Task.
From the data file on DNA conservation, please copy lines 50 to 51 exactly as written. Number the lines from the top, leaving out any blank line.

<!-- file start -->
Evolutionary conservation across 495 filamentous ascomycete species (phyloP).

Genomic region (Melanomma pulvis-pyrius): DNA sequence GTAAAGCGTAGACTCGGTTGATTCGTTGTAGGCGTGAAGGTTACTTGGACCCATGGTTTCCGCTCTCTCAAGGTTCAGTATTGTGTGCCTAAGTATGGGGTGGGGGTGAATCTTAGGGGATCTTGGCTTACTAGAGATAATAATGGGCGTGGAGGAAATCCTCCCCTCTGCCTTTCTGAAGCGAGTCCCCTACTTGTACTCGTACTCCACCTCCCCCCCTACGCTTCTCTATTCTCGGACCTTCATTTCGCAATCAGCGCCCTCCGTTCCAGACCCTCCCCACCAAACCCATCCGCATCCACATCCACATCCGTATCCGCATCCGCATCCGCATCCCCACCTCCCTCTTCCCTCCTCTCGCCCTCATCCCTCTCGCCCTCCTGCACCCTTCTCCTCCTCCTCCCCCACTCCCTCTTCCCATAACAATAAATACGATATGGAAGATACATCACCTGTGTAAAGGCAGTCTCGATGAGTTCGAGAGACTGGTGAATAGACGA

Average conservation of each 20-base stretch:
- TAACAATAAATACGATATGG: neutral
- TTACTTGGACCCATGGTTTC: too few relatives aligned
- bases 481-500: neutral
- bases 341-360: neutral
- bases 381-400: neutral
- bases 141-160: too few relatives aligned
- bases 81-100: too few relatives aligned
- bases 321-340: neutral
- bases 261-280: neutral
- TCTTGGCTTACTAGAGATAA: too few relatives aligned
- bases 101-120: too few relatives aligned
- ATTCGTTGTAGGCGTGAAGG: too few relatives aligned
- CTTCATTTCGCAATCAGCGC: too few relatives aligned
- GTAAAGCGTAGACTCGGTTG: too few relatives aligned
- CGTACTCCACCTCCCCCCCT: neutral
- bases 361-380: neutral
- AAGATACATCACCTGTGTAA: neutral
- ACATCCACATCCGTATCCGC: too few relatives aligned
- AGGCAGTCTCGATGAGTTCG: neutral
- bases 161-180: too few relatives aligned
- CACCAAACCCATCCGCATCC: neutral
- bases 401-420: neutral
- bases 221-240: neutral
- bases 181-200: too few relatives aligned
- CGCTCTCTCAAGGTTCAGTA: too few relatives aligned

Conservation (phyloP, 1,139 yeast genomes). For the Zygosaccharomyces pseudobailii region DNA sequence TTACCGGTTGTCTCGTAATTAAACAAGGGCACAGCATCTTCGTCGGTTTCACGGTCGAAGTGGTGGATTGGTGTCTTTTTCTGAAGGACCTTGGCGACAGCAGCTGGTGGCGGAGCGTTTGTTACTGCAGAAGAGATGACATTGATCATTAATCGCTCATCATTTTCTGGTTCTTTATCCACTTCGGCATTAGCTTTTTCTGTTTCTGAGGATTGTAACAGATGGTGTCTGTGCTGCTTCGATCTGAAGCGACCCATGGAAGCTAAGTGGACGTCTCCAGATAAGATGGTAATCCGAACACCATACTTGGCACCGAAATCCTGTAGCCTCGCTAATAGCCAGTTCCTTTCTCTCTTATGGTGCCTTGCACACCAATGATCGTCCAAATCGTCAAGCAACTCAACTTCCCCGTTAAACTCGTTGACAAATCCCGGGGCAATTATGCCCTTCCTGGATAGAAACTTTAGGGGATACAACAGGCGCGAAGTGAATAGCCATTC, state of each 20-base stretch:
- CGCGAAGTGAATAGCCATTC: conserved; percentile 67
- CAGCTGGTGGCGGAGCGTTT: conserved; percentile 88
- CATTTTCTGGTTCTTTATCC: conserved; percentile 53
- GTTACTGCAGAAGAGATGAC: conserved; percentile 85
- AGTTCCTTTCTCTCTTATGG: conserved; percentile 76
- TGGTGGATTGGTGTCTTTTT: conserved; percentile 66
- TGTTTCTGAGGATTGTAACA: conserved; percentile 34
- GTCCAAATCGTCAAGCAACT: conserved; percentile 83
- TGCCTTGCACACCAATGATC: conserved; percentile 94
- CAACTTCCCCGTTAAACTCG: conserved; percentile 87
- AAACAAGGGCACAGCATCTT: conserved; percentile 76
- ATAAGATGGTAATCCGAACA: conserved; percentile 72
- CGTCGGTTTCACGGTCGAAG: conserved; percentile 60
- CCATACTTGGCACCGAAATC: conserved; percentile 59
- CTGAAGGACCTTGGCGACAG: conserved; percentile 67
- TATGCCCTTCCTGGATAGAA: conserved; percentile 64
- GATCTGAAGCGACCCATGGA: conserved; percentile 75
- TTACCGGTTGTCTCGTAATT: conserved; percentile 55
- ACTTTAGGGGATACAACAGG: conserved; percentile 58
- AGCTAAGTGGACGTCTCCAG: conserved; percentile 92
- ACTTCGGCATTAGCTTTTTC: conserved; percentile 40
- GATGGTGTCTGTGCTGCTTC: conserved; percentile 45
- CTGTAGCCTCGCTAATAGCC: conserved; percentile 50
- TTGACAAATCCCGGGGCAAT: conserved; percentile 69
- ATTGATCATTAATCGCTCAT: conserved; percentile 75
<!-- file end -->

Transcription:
- ACTTCGGCATTAGCTTTTTC: conserved; percentile 40
- GATGGTGTCTGTGCTGCTTC: conserved; percentile 45